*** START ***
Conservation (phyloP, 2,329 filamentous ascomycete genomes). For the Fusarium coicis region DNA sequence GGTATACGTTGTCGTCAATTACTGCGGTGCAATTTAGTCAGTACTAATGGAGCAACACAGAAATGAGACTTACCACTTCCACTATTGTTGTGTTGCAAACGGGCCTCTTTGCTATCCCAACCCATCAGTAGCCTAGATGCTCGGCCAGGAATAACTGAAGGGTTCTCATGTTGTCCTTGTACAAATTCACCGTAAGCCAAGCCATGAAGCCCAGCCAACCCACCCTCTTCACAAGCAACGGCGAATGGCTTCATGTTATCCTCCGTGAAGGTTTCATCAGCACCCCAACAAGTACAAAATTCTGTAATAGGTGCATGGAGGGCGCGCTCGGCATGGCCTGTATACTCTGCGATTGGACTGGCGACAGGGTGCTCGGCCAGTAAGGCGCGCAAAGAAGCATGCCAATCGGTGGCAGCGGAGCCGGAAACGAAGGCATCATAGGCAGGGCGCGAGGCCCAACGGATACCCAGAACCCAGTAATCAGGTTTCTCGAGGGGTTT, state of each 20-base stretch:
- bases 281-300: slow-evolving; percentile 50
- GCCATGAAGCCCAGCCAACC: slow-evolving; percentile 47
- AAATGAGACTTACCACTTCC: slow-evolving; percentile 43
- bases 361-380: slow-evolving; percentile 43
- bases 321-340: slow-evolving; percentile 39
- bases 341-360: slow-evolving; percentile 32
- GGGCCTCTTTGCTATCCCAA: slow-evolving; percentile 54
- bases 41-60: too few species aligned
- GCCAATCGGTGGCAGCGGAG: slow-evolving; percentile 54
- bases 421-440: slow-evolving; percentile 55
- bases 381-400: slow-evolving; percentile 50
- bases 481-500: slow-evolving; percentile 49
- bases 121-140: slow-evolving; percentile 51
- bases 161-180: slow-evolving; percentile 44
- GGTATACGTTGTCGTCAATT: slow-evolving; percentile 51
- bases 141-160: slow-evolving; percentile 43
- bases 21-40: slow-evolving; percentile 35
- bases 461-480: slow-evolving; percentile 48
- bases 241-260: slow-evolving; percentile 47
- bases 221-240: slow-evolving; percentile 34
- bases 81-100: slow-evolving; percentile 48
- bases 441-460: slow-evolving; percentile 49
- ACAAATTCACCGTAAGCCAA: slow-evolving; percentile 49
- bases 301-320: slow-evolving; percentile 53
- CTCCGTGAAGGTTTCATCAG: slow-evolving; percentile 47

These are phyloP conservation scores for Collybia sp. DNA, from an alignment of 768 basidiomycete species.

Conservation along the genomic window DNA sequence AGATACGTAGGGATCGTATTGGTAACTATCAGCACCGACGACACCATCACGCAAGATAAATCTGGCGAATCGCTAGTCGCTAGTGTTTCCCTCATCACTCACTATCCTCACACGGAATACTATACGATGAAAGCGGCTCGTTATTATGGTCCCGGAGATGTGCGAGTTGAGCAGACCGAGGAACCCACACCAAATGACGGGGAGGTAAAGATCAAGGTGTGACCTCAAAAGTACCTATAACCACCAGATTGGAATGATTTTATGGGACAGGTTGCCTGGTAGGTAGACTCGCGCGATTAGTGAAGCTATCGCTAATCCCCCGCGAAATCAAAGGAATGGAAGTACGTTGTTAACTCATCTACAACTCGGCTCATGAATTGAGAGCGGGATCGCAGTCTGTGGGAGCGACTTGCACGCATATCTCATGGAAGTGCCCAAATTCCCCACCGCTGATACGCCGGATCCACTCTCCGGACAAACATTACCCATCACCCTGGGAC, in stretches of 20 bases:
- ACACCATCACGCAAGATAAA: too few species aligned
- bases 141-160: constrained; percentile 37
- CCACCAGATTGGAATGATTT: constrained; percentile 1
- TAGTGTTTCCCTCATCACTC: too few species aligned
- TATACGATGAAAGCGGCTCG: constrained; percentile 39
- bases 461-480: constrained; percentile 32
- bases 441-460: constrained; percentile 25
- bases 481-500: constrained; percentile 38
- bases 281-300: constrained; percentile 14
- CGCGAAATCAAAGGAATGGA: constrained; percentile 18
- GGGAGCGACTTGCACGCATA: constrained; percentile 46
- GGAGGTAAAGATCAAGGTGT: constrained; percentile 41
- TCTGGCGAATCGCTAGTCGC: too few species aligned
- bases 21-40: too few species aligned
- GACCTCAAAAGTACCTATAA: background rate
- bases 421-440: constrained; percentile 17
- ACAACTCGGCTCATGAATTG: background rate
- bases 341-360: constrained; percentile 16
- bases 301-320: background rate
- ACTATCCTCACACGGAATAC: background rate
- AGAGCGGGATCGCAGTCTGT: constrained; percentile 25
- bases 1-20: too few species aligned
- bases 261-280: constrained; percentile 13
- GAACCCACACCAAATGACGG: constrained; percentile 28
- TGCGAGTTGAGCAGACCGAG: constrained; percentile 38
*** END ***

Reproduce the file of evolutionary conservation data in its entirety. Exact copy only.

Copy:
Conservation (phyloP, 2,329 filamentous ascomycete genomes). For the Fusarium coicis region DNA sequence GGTATACGTTGTCGTCAATTACTGCGGTGCAATTTAGTCAGTACTAATGGAGCAACACAGAAATGAGACTTACCACTTCCACTATTGTTGTGTTGCAAACGGGCCTCTTTGCTATCCCAACCCATCAGTAGCCTAGATGCTCGGCCAGGAATAACTGAAGGGTTCTCATGTTGTCCTTGTACAAATTCACCGTAAGCCAAGCCATGAAGCCCAGCCAACCCACCCTCTTCACAAGCAACGGCGAATGGCTTCATGTTATCCTCCGTGAAGGTTTCATCAGCACCCCAACAAGTACAAAATTCTGTAATAGGTGCATGGAGGGCGCGCTCGGCATGGCCTGTATACTCTGCGATTGGACTGGCGACAGGGTGCTCGGCCAGTAAGGCGCGCAAAGAAGCATGCCAATCGGTGGCAGCGGAGCCGGAAACGAAGGCATCATAGGCAGGGCGCGAGGCCCAACGGATACCCAGAACCCAGTAATCAGGTTTCTCGAGGGGTTT, state of each 20-base stretch:
- bases 281-300: slow-evolving; percentile 50
- GCCATGAAGCCCAGCCAACC: slow-evolving; percentile 47
- AAATGAGACTTACCACTTCC: slow-evolving; percentile 43
- bases 361-380: slow-evolving; percentile 43
- bases 321-340: slow-evolving; percentile 39
- bases 341-360: slow-evolving; percentile 32
- GGGCCTCTTTGCTATCCCAA: slow-evolving; percentile 54
- bases 41-60: too few species aligned
- GCCAATCGGTGGCAGCGGAG: slow-evolving; percentile 54
- bases 421-440: slow-evolving; percentile 55
- bases 381-400: slow-evolving; percentile 50
- bases 481-500: slow-evolving; percentile 49
- bases 121-140: slow-evolving; percentile 51
- bases 161-180: slow-evolving; percentile 44
- GGTATACGTTGTCGTCAATT: slow-evolving; percentile 51
- bases 141-160: slow-evolving; percentile 43
- bases 21-40: slow-evolving; percentile 35
- bases 461-480: slow-evolving; percentile 48
- bases 241-260: slow-evolving; percentile 47
- bases 221-240: slow-evolving; percentile 34
- bases 81-100: slow-evolving; percentile 48
- bases 441-460: slow-evolving; percentile 49
- ACAAATTCACCGTAAGCCAA: slow-evolving; percentile 49
- bases 301-320: slow-evolving; percentile 53
- CTCCGTGAAGGTTTCATCAG: slow-evolving; percentile 47

These are phyloP conservation scores for Collybia sp. DNA, from an alignment of 768 basidiomycete species.

Conservation along the genomic window DNA sequence AGATACGTAGGGATCGTATTGGTAACTATCAGCACCGACGACACCATCACGCAAGATAAATCTGGCGAATCGCTAGTCGCTAGTGTTTCCCTCATCACTCACTATCCTCACACGGAATACTATACGATGAAAGCGGCTCGTTATTATGGTCCCGGAGATGTGCGAGTTGAGCAGACCGAGGAACCCACACCAAATGACGGGGAGGTAAAGATCAAGGTGTGACCTCAAAAGTACCTATAACCACCAGATTGGAATGATTTTATGGGACAGGTTGCCTGGTAGGTAGACTCGCGCGATTAGTGAAGCTATCGCTAATCCCCCGCGAAATCAAAGGAATGGAAGTACGTTGTTAACTCATCTACAACTCGGCTCATGAATTGAGAGCGGGATCGCAGTCTGTGGGAGCGACTTGCACGCATATCTCATGGAAGTGCCCAAATTCCCCACCGCTGATACGCCGGATCCACTCTCCGGACAAACATTACCCATCACCCTGGGAC, in stretches of 20 bases:
- ACACCATCACGCAAGATAAA: too few species aligned
- bases 141-160: constrained; percentile 37
- CCACCAGATTGGAATGATTT: constrained; percentile 1
- TAGTGTTTCCCTCATCACTC: too few species aligned
- TATACGATGAAAGCGGCTCG: constrained; percentile 39
- bases 461-480: constrained; percentile 32
- bases 441-460: constrained; percentile 25
- bases 481-500: constrained; percentile 38
- bases 281-300: constrained; percentile 14
- CGCGAAATCAAAGGAATGGA: constrained; percentile 18
- GGGAGCGACTTGCACGCATA: constrained; percentile 46
- GGAGGTAAAGATCAAGGTGT: constrained; percentile 41
- TCTGGCGAATCGCTAGTCGC: too few species aligned
- bases 21-40: too few species aligned
- GACCTCAAAAGTACCTATAA: background rate
- bases 421-440: constrained; percentile 17
- ACAACTCGGCTCATGAATTG: background rate
- bases 341-360: constrained; percentile 16
- bases 301-320: background rate
- ACTATCCTCACACGGAATAC: background rate
- AGAGCGGGATCGCAGTCTGT: constrained; percentile 25
- bases 1-20: too few species aligned
- bases 261-280: constrained; percentile 13
- GAACCCACACCAAATGACGG: constrained; percentile 28
- TGCGAGTTGAGCAGACCGAG: constrained; percentile 38